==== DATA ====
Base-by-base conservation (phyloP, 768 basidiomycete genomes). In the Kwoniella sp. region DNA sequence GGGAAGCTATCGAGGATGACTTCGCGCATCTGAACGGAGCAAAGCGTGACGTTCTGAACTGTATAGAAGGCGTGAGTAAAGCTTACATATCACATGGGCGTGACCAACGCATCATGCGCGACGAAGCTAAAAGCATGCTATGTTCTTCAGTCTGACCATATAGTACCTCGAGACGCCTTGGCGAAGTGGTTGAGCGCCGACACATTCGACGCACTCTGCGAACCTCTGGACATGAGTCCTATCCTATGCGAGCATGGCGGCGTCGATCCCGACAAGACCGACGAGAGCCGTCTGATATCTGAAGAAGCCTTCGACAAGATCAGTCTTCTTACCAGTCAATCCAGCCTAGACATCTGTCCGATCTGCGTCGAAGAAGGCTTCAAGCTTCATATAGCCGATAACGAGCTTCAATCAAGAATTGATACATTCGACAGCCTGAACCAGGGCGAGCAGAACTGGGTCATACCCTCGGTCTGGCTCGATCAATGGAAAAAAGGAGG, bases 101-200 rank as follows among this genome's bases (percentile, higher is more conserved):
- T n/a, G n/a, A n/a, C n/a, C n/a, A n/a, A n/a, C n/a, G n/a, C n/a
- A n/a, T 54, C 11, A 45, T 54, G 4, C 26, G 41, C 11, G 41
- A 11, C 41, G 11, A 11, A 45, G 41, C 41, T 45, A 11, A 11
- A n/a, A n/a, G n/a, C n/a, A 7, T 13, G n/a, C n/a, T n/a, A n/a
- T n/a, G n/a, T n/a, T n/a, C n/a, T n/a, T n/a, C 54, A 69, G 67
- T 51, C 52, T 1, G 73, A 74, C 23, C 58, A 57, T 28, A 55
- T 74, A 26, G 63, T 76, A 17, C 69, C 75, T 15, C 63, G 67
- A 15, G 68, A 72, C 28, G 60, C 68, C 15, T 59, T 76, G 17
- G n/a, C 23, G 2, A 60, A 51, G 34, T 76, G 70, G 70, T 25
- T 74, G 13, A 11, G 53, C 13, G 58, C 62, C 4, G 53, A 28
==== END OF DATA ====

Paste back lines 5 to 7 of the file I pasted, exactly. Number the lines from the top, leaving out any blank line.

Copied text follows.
- A n/a, A n/a, G n/a, C n/a, A 7, T 13, G n/a, C n/a, T n/a, A n/a
- T n/a, G n/a, T n/a, T n/a, C n/a, T n/a, T n/a, C 54, A 69, G 67
- T 51, C 52, T 1, G 73, A 74, C 23, C 58, A 57, T 28, A 55